We talk a lot about the ways that our culture seeks to divide and separate women based on the choices we make throughout our lives (getting married or not, having children or not, pursuing a career or not, doing all of the above or not). But something that doesn’t get touched on as often is the fact that many times those states of being are not permanent. (Like, say, staying home for a few years while your kids are young. Or living apart for a while as a married couple while you pursue separate interests.) And the problem is that so much weight is given to each individual choice, each check box we tick off, that it can become very difficult to feel okay with wanting to change our minds or occupy more than one space at a time. Which is why I love that Sharon’s post today celebrates that ambivalence. It’s about the natural pendulum swing that happens over the course of a lifetime, and it’s about freeing ourselves from feeling like we have to choose sides in order to enjoy the ride. Her story doesn’t necessarily end with a decision, but I think that’s exactly the point.
I keep trying out different beginnings for this post.
I could tell you the story of how I came across the Day Zero Project a few years ago and immediately loved the concept of their “101 [goals] in 1001 [days]” list. I could tell you that I made such a list, filled with both lofty and mundane goals, and kept it in the back of my journal where the paper it was printed on grew increasingly worn as I unfolded and refolded it to check off different items over the span of two and a half years. I could give you a lovely, triumphant, brief coda in which I realized at the end of my 1001 days that nearly every enormous-at-the-time goal I’d originally put on the list as more of a long shot than an act of faith had been checked off. Pay off undergraduate loans. Check. Travel to Europe. Get accepted into and start a doctoral degree program. Check, check. I could tell you that I know without a shadow of a doubt that my marriage made achieving these goals possible.
I could tell you all these things, and they would all be true.
But there’s another way I could begin that would be equally true. It would go something like this: Just under three years ago, I was visiting a campus several thousand miles from home for the admitted students’ weekend at one of my top-choice schools. I wore a brand-new engagement ring on my finger. And I was horrifically confused because all of a sudden that second fact felt vastly more important to me than the first. I distinctly remember sitting alone on my host’s couch on the final night of the visit journaling about how relieved I was to go home the next day and how seemingly suddenly I found myself filled with ambivalence over pursuing this career path that I’d been dreaming about since I was eight years old and discovered you could make a living out of loving books. I flew home and told my fiancé something along the lines of “I realized there that this whole grad school thing is no longer my dream. You are. You and the marriage we’re going to build together.”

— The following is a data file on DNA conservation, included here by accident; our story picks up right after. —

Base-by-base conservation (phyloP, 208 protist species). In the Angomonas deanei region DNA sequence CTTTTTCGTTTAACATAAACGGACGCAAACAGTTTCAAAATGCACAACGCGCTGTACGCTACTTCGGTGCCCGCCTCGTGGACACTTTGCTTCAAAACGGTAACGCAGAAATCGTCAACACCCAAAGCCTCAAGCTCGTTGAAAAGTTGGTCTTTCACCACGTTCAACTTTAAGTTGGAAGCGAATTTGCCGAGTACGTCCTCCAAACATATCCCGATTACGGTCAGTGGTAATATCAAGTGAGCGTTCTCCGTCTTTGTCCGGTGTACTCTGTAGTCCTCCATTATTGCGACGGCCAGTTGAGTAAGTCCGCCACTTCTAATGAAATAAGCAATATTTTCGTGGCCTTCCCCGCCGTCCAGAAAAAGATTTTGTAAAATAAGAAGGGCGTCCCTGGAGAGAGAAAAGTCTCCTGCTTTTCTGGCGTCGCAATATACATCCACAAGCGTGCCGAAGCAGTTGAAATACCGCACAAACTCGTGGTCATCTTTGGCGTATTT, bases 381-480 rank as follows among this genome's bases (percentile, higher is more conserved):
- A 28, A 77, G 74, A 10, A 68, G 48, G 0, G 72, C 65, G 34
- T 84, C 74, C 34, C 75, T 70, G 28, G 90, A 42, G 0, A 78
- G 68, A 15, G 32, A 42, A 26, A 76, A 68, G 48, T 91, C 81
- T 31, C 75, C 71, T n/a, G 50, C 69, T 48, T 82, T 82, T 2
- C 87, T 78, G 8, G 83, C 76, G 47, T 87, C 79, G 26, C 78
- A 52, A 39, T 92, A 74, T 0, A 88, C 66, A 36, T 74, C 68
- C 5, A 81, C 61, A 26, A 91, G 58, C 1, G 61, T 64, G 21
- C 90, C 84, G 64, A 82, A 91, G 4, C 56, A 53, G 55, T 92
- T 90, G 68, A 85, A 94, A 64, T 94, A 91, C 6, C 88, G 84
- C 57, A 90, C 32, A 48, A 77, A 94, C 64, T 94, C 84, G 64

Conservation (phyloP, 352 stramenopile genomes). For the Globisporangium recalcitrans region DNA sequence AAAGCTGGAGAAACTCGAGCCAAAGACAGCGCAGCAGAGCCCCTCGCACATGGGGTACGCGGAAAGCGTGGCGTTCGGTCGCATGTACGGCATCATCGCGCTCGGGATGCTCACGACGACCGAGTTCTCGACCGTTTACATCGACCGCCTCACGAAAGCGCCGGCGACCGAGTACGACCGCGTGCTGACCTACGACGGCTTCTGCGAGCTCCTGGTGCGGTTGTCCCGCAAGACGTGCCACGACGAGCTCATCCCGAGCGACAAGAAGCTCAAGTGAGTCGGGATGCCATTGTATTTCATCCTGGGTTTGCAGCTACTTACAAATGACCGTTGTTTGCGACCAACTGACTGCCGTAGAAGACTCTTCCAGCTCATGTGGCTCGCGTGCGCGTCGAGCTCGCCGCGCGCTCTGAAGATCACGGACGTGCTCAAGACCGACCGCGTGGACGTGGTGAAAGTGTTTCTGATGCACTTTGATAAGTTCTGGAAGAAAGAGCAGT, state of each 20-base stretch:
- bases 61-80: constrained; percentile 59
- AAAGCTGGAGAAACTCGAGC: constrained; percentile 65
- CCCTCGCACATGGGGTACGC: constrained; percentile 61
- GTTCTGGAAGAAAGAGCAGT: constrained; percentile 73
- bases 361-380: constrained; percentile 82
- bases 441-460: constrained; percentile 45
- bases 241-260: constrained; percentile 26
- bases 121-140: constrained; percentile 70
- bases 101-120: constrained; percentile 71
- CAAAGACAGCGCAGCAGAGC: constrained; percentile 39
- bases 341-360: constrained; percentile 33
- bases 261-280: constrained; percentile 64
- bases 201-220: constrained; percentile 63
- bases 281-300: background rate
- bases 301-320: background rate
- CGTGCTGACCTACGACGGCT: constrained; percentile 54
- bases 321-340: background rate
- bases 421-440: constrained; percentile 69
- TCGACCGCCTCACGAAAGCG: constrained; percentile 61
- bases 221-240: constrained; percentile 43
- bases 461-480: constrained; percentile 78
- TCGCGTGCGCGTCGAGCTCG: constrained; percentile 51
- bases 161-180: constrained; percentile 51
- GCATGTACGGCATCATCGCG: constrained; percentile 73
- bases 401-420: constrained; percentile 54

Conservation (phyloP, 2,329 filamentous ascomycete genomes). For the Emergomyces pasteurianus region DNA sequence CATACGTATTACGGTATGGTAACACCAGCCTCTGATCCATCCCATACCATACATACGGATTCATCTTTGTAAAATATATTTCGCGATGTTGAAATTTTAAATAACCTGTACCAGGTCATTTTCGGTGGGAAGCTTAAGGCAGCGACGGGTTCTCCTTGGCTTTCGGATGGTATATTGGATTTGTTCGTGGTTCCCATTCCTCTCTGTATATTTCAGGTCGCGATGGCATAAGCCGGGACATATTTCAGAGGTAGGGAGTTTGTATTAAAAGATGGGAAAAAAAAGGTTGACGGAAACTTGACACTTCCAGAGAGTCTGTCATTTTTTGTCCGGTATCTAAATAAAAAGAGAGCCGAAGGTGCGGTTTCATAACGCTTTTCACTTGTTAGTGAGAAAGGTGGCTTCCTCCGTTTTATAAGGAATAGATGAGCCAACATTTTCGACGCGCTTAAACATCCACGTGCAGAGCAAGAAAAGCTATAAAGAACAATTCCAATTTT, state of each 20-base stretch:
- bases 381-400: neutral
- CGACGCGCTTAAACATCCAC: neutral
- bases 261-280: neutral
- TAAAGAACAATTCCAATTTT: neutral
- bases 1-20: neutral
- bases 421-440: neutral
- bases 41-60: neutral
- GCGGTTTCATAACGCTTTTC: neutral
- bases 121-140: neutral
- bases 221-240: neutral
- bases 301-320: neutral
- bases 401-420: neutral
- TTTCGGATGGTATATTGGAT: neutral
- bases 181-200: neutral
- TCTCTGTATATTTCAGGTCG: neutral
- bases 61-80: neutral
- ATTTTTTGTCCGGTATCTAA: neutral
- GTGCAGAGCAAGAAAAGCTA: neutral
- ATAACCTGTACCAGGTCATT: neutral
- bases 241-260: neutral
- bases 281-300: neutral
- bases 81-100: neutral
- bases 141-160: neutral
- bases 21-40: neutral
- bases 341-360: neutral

Later that year we married, moved, and I started graduate school anyway. I promptly spent my first two years of coursework feeling unsettled and wondering what I was doing in the classroom when everything about my life outside of it felt far more real and more important. In an environment where everyone jokes (with underlying dead seriousness) about being married to their work, where sustained intellectual passion is required for success, I wondered if I’d disqualified myself from the start simply by being married and by wanting, vehemently, for my marriage to succeed. I wondered if that made me a terrible feminist. I wondered (angrily) why my husband kept insisting on believing in me and pushing me out the door when I just wanted to hide at home all day.
These questions eventually faded, mostly as I made likeminded friends, found sane advisors, and moved out of the coursework phase of my program and into the kind of teaching and research that I find enjoyable and meaningful. When I wrote a new 101 in 1001 list for myself at the beginning of this year, the category I could most easily fill was the academic/career goals one. At first I felt a pang of doubt—did this mean I was moving away from my marriage somehow? But I knew I wasn’t. I have never felt closer to my husband, nor more proud of the life that we’re building together.
This is where it could be easy for me to disavow my newlywed self. This is where I could say that even though marriage helped me achieve those huge goals of savings, travel, education, it had also threatened to completely disrupt a career trajectory I’d set for myself since childhood. Except that I know to the core of my very being that I was not impoverished by that time in my life, that my dreams then were neither smaller nor less important than they are now, even though they took on different trappings. I think having a span of time wherein I was paying careful attention to the foundation of my marriage has sent our roots deep and our branches high, and I know that paying more attention to my career does not mean a net loss of attention for my marriage. But I still don’t really know how to describe that time without it sounding like I’m casting a value judgment on one versus the other. Continue reading Reclaiming Wife: Day Zero